44. Object initializers#

Initializing objects with many properties or fields can become cumbersome. Object initializers in C# provide a neat, efficient, and readable way to create and initialize objects on the fly.

This is syntactic sugar that lets you create and initialize an object in a single statement. They can be used with any type that has accessible properties or fields, not just classes you define.

Let’s consider a simple Car class:

public class Car
    public string Make { get; set; }
    public string Model { get; set; }
    public string Color { get; set; }

Without object initializers, you might create instances of the Car class and then set the properties like this:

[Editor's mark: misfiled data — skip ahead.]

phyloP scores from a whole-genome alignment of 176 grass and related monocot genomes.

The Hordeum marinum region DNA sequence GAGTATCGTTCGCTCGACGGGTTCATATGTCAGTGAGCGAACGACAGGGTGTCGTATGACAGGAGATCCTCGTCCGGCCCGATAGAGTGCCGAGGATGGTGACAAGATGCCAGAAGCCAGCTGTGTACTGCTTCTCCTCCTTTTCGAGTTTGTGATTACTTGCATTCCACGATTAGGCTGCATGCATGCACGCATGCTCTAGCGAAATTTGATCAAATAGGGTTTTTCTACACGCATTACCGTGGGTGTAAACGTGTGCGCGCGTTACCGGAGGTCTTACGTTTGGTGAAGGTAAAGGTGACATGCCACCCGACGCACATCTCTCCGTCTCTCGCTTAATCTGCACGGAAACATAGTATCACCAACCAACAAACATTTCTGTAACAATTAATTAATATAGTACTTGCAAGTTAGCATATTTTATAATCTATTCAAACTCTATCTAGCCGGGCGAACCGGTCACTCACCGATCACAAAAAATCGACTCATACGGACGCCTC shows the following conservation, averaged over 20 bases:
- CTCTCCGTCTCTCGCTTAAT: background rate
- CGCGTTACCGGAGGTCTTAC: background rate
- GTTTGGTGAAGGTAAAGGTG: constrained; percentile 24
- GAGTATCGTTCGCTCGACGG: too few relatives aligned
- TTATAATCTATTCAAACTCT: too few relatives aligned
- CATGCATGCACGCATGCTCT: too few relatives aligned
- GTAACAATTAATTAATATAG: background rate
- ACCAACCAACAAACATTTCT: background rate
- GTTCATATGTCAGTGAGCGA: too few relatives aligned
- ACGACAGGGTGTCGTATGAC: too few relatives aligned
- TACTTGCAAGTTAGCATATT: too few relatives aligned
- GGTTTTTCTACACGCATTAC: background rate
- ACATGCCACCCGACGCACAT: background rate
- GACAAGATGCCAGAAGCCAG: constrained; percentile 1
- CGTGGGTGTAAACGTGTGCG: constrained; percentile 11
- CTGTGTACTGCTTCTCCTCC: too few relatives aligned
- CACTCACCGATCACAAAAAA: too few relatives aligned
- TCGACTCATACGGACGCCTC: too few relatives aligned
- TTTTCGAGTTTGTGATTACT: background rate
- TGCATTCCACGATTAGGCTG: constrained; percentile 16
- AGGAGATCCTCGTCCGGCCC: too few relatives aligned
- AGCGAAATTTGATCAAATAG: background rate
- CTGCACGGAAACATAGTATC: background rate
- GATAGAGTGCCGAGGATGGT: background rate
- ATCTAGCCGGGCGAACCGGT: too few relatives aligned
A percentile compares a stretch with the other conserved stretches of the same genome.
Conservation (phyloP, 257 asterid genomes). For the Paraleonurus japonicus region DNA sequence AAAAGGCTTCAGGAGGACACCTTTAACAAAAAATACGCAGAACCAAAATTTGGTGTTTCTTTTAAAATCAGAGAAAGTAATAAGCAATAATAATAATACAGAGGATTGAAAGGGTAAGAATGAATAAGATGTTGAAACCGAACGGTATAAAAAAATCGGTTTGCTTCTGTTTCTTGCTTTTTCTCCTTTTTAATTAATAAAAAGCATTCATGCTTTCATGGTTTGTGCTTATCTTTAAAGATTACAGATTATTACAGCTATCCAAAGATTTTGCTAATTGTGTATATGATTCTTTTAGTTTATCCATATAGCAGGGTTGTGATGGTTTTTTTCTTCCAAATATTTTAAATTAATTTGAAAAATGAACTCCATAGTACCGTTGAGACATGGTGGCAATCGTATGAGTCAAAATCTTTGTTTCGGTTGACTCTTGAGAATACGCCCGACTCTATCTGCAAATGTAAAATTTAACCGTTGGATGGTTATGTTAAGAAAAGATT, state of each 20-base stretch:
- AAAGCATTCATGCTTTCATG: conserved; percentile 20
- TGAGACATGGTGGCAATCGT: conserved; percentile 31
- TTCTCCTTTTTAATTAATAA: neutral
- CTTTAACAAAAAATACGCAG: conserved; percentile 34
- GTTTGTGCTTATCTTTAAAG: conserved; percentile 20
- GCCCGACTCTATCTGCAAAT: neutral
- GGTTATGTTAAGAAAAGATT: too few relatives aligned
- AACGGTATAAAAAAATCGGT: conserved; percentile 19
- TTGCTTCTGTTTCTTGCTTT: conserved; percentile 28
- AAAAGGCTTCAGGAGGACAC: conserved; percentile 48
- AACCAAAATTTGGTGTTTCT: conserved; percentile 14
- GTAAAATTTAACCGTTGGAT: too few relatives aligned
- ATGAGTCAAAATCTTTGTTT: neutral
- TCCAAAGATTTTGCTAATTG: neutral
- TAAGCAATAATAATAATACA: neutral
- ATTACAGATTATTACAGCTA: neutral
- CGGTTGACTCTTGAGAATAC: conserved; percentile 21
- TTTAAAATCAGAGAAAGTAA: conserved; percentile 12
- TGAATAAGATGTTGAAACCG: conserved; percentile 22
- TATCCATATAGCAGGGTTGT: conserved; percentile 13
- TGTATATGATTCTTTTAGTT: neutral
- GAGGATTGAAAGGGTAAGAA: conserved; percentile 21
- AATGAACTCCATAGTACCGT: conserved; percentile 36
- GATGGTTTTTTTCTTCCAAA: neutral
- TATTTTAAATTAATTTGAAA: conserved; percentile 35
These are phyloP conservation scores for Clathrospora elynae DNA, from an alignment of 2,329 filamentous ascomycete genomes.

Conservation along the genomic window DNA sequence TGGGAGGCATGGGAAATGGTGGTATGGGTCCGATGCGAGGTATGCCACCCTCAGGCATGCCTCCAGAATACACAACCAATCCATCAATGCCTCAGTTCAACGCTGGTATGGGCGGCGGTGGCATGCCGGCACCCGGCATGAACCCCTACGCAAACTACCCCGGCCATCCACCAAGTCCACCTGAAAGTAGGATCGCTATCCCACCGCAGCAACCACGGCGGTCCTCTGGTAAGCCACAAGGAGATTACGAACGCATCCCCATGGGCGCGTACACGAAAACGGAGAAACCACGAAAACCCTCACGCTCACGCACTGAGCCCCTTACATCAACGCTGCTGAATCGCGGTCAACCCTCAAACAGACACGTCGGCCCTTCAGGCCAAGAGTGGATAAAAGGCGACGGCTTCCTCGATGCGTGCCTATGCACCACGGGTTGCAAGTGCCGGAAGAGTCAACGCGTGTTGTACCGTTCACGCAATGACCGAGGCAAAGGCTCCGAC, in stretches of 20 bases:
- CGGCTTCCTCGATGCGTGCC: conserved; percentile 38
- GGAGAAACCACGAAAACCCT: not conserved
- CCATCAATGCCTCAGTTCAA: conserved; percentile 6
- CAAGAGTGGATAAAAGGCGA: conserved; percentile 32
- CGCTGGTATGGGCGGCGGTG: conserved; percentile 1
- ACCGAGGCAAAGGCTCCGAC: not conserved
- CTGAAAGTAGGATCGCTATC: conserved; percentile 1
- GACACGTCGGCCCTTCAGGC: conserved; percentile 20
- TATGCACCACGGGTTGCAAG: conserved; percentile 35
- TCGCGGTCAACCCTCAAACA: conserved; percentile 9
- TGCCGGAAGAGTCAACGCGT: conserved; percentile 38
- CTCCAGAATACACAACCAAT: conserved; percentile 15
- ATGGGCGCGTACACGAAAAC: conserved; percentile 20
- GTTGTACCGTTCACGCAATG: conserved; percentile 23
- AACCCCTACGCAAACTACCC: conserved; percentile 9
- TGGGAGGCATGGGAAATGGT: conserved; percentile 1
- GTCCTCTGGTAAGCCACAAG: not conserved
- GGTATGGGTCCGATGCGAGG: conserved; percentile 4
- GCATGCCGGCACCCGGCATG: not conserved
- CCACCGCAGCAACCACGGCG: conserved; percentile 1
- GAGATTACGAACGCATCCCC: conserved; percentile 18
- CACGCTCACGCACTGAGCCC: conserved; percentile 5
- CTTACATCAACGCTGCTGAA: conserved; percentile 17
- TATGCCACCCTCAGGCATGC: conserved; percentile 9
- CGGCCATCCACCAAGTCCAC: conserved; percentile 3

Car car1 = new Car();
car1.Make = "Tesla";
car1.Model = "Roadster";
car1.Color = "Red";

Car car2 = new Car();
car2.Make = "Rivian";
car2.Model = "R1S";
car2.Color = "Yellow";

But with an object initializer, we can do this more succinctly:

Car car1 = new Car { Make = "Tesla", Model = "Roadster", Color = "Red" };
Car car2 = new Car { Make = "Rivian", Model = "R1S", Color = "Yellow" };

In this statement, we create new Car objects and initialize their Make, Model, and Color properties, all in a single line. The object initializer is the part inside the curly braces ({ ... }). Each property is assigned a value using an equals sign, and multiple assignments are separated by commas.

It’s important to note that you can use object initializers with any class or struct (we’ll talk about these later) that has accessible properties or fields. They’re a powerful tool that can make your code cleaner and more efficient, and they can drastically simplify the process of creating and initializing complex objects.

When you instantiate C# types with public attributes, consider using object initializers to make your code more readable and maintainable.